Behold the short fiction collection that I am absolutely obsessed with, and which may be my top collection read for the year. Priya Sharma’s All the Fabulous Beasts is a powerhouse of imagery and tone. All 16 stories in this collection are a glorious blend of the monstrous and the beautiful, full of nature and humanity, life, death, and transformation. But my personal favorite was “Pearls”, a continuation more than a retelling of the Medusa myth, and a lushly emotional one too. I also loved “Fish Skins” about a man whose wife came from the sea, and “The Sunflower Seed Man”, a harrowing look at the nature of grief and how we survive.
The Bloody Chamber and Other Stories by Angela Carter
I know most everyone already knows The Bloody Chamber. But I couldn’t make a list of books about monstrous women without Angela Carter’s legendary collection of bloody fairy tales. This book is my whole heart. The women in Carter’s collection are toothy, sexual, and bold. They are monsters, survivors, the wives of lions, and tigers in their own right. They’re clever and canny; they’re wolves with skin on the outside. If you haven’t read The Bloody Chamber, autumn is the perfect season. Or if, like me, it’s an old favorite of yours, autumn is also the perfect time for a reread.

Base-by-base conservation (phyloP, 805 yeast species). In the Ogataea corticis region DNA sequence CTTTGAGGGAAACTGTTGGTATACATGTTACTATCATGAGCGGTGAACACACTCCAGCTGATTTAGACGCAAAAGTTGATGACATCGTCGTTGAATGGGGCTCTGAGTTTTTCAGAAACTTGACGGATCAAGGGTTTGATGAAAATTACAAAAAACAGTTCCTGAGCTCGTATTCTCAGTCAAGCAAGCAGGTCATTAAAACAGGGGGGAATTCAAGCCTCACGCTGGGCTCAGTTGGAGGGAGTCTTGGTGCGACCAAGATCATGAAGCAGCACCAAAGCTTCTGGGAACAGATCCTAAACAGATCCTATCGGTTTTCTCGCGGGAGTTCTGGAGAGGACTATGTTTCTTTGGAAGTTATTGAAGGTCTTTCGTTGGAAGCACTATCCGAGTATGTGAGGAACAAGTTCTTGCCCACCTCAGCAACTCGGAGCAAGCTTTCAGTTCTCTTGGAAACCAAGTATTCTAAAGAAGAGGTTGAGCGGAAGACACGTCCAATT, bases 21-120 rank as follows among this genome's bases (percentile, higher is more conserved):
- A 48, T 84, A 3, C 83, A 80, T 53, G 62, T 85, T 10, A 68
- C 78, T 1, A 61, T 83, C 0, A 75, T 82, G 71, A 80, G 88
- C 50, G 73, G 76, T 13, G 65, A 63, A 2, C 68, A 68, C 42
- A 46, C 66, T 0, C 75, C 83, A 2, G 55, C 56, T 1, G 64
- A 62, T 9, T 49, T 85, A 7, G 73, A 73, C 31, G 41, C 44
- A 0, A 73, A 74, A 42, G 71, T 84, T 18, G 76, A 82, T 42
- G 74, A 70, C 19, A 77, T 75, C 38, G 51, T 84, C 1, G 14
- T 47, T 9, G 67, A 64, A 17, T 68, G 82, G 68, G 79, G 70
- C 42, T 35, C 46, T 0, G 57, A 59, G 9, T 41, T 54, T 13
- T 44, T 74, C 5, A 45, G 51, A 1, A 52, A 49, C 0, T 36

Fresh From the Skeleton’s Mouth
Bit of a slow news week, folks, but we’ve got plenty of horror content for you over on Book Riot as blessed Halloween approach-eth. If you need a few more titles to fill out your Halloween TBR, I recommend this list of 15 terrifying reads, or this collection of 9 Gothic books to read this autumn. And while ye old Covid is keeping us at home this Halloween, and costumes may be a thought for the distant future, maybe snag one of these funny horror t-shirts to wear while you’re marathoning the scary content of your choice at home and downing candy by the handful.
Books of Blood is liiiiiiiiiiiiiiiiiiiiiiiiiiive on Hulu. If you need me, don’t need me, because this is all I’m going to be doing this holiday weekend.
As always, you can catch me on twitter at @JtheBookworm, where I try to keep up on all that’s new and frightening.